Communion volunteers offer profound connection to patients

Categories: Around the Diocese

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Mark Donlin, coordinator of spiritual care volunteers at the St. Cloud Hospital, center, and Kathleen Henning, the first lay minister for the hospital, lower left, join in a blessing with hospital chaplain Father Mark Stang, who commissioned three new extraordinary ministers of Holy Communion in the hospital chapel Oct. 20. They are, from right, Mary Kuhn, Gregory Kuhn and Sylvia Hoihjelle. Photo by Kristi Anderson / The Visitor

By Kristi Anderson
The Visitor

Kathleen Henning knows a lot about service. For years, she worked alongside her husband, Val, and their seven children, serving up their famous burgers, fries and milkshakes at Val’s Rapid Serv, an iconic fast food drive-in in East St. Cloud.

Once their kids were old enough to help their father at the drive-in, Kathleen began volunteering at St. Cloud Hospital, first in the coffee shop and later as a volunteer representative for patients. It was there that she got to know the late Father Al Stangl.

“He needed someone to help him set up the altar for a service,” she remembered. “I was the sacristan at St. Augustine Church so he asked me to do it. That’s how it all got started.”

Father Stangl began to call on Henning regularly to help him with various tasks. It was then — nearly four decades ago — that he asked her if she would be willing to help him distribute Communion to the patients.

“I told Father Al that the first time I see someone dying, I am going to run the other way. This really wasn’t my thing,” she said. “But then when I started, it just came naturally. You’d be surprised. God takes care of you.”

As the first lay extraordinary minister of Holy Communion at the hospital, she noticed something changed in her each time she walked through a patient’s door. “You don’t even have to think. It all just comes to you,” she said. “It is a grace.”

More ministers needed

“Eucharistic ministers offer a profound connection to patients and families conveying our mission to reflect the healing mission of Jesus,” said Bret Reuter, director of mission and spiritual care for the hospital. “Although their time with patients and families is brief, their genuine caring presence as they share the presence of Christ in the Eucharist is profound.”

Mark Donlin, coordinator of spiritual care volunteers, says there is a high demand for more extraordinary ministers of Holy Communion. Right now, the hospital has 36 volunteers; one or more volunteers distribute Communion to an average of 190 patients each day. A standard round takes between two and three hours.

When Henning began her service, there wasn’t much training, she said. Now there is a more formal process.

Donlin explained, “We go over the rite for extraordinary ministers and then have them shadow an existing volunteer and truly discern if they would like to become commissioned to do ministry to the sick via eucharistic ministry.”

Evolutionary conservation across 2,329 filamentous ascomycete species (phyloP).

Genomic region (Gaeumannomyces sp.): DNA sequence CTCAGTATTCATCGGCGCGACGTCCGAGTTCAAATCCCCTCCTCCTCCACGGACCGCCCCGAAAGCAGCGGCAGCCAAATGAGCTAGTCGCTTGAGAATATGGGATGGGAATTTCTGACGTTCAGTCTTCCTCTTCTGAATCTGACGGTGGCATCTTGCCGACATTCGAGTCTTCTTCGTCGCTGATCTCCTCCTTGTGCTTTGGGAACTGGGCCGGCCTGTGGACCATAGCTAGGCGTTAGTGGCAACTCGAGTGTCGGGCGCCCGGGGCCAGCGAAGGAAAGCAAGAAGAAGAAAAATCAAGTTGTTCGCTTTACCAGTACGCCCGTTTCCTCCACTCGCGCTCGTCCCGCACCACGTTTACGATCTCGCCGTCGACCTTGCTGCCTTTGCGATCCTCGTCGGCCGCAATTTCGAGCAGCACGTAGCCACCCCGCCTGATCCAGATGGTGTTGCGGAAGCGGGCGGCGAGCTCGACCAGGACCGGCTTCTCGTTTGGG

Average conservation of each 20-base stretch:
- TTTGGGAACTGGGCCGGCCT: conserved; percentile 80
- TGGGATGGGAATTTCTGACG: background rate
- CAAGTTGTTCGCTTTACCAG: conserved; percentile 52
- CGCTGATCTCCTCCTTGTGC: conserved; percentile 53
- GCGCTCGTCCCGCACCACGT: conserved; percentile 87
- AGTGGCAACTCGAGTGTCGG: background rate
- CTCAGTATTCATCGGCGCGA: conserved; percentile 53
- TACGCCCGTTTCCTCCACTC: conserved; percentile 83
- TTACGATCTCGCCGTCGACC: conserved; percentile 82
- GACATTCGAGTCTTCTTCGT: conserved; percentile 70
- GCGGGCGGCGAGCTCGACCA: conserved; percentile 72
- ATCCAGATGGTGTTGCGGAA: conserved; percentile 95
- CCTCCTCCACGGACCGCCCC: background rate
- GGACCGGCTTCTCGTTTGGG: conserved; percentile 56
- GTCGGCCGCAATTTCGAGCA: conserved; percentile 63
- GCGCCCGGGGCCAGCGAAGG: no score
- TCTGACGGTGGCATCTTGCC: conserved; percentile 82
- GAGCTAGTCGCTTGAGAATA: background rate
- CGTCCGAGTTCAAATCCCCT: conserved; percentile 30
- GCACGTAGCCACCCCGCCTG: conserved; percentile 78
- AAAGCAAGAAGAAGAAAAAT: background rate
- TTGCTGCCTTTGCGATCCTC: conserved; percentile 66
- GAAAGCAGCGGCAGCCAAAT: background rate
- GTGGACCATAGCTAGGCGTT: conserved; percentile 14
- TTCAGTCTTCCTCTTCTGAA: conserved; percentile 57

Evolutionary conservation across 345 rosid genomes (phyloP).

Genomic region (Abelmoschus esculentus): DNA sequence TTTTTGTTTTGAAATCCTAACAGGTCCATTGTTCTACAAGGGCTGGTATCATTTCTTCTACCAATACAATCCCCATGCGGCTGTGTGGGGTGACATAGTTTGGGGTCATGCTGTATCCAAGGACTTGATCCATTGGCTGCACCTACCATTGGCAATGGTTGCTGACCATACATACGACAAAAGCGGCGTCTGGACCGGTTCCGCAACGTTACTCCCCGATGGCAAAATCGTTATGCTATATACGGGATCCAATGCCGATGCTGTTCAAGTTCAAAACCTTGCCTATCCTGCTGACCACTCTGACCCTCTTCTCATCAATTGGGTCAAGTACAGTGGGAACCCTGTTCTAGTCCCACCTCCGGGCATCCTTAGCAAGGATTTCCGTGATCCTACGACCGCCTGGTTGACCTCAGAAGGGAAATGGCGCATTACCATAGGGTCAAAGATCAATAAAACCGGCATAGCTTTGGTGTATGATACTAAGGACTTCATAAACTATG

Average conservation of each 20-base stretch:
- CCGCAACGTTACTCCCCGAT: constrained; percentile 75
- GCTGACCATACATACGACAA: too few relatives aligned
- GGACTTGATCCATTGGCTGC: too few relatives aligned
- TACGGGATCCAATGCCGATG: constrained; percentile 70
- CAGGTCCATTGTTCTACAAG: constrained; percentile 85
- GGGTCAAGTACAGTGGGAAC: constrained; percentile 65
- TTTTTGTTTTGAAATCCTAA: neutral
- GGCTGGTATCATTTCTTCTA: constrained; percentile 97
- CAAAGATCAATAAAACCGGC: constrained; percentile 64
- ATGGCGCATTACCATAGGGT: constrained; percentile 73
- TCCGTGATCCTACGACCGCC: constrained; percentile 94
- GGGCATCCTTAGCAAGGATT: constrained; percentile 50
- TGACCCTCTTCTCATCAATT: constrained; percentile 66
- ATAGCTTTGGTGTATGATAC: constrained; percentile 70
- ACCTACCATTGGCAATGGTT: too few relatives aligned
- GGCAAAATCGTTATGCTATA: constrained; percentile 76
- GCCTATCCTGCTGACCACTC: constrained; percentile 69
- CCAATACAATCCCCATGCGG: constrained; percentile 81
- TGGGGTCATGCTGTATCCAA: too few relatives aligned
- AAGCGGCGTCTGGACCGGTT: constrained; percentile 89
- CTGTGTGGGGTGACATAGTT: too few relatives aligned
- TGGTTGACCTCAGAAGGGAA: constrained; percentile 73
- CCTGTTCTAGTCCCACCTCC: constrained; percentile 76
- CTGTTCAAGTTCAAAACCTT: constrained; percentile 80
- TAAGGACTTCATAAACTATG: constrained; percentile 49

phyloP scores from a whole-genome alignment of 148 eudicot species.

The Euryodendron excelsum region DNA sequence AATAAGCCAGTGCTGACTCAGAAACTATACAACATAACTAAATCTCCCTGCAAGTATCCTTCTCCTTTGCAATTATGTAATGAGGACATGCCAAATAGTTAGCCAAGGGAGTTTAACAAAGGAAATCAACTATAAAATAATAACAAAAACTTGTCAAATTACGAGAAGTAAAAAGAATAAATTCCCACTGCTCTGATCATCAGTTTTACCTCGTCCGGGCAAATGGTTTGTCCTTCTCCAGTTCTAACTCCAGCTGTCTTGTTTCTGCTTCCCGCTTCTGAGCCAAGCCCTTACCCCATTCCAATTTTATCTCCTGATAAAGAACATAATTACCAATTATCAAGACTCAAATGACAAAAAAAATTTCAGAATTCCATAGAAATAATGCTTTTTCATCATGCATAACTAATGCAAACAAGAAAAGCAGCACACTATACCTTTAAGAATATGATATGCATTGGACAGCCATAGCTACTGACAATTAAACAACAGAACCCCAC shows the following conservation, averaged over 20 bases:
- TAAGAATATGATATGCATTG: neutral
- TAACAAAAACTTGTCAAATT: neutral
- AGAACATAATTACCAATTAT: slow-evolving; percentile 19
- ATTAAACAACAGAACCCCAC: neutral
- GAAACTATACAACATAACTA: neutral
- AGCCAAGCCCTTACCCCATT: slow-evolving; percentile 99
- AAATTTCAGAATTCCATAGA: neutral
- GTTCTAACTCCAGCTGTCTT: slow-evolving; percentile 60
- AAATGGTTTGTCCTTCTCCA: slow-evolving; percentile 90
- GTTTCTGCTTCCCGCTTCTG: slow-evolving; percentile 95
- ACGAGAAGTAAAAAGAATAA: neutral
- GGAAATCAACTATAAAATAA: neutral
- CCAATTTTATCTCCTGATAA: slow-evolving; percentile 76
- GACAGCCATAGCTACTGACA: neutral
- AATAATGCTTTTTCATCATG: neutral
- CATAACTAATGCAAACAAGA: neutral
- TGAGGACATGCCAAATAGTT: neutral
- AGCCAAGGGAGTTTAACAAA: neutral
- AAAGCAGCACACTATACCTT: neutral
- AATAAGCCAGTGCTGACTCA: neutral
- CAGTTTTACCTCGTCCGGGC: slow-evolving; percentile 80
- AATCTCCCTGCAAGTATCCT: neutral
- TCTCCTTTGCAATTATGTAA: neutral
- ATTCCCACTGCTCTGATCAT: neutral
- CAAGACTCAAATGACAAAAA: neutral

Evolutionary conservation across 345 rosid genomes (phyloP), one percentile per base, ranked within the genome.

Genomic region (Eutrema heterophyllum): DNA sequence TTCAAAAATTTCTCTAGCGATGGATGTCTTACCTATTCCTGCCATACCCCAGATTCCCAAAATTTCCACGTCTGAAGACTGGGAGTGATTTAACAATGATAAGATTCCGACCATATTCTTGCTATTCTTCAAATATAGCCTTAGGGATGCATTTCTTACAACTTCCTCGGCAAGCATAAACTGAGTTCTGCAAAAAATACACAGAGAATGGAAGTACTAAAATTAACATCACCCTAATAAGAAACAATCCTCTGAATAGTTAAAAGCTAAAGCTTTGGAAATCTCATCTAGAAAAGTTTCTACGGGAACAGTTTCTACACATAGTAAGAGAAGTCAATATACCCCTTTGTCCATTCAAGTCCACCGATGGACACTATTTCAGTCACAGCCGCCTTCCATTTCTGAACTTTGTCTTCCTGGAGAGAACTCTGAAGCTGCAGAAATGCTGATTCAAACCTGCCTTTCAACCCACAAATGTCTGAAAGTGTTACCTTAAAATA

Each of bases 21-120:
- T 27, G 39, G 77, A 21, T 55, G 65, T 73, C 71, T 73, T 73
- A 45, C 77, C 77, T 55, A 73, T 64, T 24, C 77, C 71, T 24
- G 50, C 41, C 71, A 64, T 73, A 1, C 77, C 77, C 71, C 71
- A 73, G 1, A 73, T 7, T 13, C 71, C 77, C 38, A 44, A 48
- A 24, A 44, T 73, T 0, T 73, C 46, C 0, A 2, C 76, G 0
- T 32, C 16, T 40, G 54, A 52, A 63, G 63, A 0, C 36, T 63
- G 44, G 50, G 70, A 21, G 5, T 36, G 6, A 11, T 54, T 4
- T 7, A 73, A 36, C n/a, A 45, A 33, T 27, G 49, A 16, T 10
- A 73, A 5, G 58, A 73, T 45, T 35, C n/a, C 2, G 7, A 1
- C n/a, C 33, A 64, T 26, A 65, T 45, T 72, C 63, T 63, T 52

Typically, a minister knocks on a patient’s door, makes an introduction and asks the patient if he or she would like to receive Communion. If yes, they might then ask, “What are we praying for today?”

The volunteer listens to the person’s response, which Donlin said is an essential piece.

“When a minister enters the room, something special happens,” he said. “Our patients feel the embrace of their church reaching out to them through the warm smile of the volunteer. In that moment of caring, when the two souls are side by side, our patients are comforted by the fact that they are part of something bigger than themselves.”

Written prayers are read and then an Act of Contrition is spoken. Depending on the health of the patient, the minister may read a short reading, followed by an Our Father and Lamb of God before distributing Holy Communion.

“The Eucharist is held high and the patient hears those familiar words, ‘Behold the Lamb of God.’ As they lie in bed, looking at the Eucharist, amidst the losses, pain and frustration, our patients are gently caressed with their true identity — a chosen and blessed child of God,” Donlin said.

Giving and receiving

Henning, who retired this year at age 90 after 36 years and 10,000 hours of service, feels she was bringing the patients the gift of Communion. But, she says, she also received a gift from them.

“Sometimes people would say, ‘You are the best thing that happened in my life.’ Some people would say, ‘You are the best thing that happened today.’ It was really touching. I had the feeling I was needed,” she said.

Her experience at the hospital gave her a different purpose, a different identity.

“It also taught me how to pray better,” she said. “It had a big impact on my faith.”

It helps to be inclined to kindness, gentleness and empathy to serve in this way, Donlin said. Henning added that “God will equip you — you just have to believe in what you are doing.”